Basra official, guards shot dead

A member of the regional council of Basra city has been shot dead along with two bodyguards, a council spokesman said.

    Basra has seen intermittent violence since the US invasion

    Hazim Tawfiq al-Ainachi was assassinated at a checkpoint in
    the southern Iraqi city on Tuesday, he said. 
        

    "At the checkpoint, there were some people wearing police uniforms who asked the driver to stop. Then they opened fire," the spokesman said, adding that another man in the car was wounded.


    Al-Ainachi's son, Isam, said: "My father was killed as he was leaving home at about 8am (0400 GMT) when unknown armed men fired at him from near a checkpoint that is 100m from our place."

     

    The attack occurred in the Jubaila neighbourhood in the centre of Basra, which is 550km south of Baghdad and the second biggest city in the country.

     

    Coordinator

    Al-Ainachi was a coordinator for the provincial council and a former deputy governor in the city. 

      

    A series of attacks across Iraq
    have targeted officials

    The killing of al-Ainachi continues a series of attacks against figures in the new administration since power was handed over by the US-led occupation to Iyad Allawi's government on 28 June.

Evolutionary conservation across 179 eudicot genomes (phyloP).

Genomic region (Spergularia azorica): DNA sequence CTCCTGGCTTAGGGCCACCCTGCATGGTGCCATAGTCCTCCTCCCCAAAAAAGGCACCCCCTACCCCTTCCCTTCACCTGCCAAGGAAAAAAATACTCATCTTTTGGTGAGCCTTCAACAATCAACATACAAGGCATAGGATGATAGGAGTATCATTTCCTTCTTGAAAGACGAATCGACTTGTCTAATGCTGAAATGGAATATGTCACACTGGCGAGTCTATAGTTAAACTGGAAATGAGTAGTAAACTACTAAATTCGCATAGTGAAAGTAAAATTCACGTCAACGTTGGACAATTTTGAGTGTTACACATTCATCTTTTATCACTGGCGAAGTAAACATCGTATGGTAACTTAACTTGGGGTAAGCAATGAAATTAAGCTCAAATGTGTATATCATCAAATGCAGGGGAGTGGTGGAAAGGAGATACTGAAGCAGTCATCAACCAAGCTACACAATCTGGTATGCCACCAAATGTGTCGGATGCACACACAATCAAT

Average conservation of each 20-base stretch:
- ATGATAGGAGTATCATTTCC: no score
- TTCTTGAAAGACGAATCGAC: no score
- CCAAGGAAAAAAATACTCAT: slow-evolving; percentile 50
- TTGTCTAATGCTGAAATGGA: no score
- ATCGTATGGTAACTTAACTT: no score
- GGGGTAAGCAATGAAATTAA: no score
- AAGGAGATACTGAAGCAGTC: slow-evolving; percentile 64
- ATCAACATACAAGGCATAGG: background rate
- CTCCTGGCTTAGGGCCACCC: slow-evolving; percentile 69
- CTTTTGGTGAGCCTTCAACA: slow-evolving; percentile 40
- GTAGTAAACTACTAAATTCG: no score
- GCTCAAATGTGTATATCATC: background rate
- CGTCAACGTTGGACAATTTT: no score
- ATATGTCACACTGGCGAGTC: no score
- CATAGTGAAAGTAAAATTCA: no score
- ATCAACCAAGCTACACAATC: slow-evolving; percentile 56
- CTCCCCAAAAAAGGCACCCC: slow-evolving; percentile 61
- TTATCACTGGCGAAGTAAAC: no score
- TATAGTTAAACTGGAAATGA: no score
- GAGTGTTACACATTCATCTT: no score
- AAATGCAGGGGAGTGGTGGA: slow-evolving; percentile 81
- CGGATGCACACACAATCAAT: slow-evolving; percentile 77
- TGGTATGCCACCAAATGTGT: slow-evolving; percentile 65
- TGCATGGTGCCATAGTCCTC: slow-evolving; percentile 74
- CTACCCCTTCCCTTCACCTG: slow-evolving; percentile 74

On Monday a senior defence ministry official was shot dead in Baghdad, while a week ago the governor of the northern city of Mosul, Usama Kachmula, was killed.

     

    Intermittent

     

    Though the intensity of violence in Basra has been less than in other parts of Iraq, fighting has occurred intermittently in this city, near Iraq's southern border with Kuwait.

     

    In May, US-led occupation forces cracked down on the army of Shia leader Muqtada al-Sadr. Hundreds of al-Sadr's Mahdi Army fighters fought running battles with British troops over several days.

     

    Also in May, oil exports from Basra's vital terminal were stopped following an attack on a pipeline, two weeks after US-led forces foiled boat attacks on tankers at the terminal.

    SOURCE: Agencies


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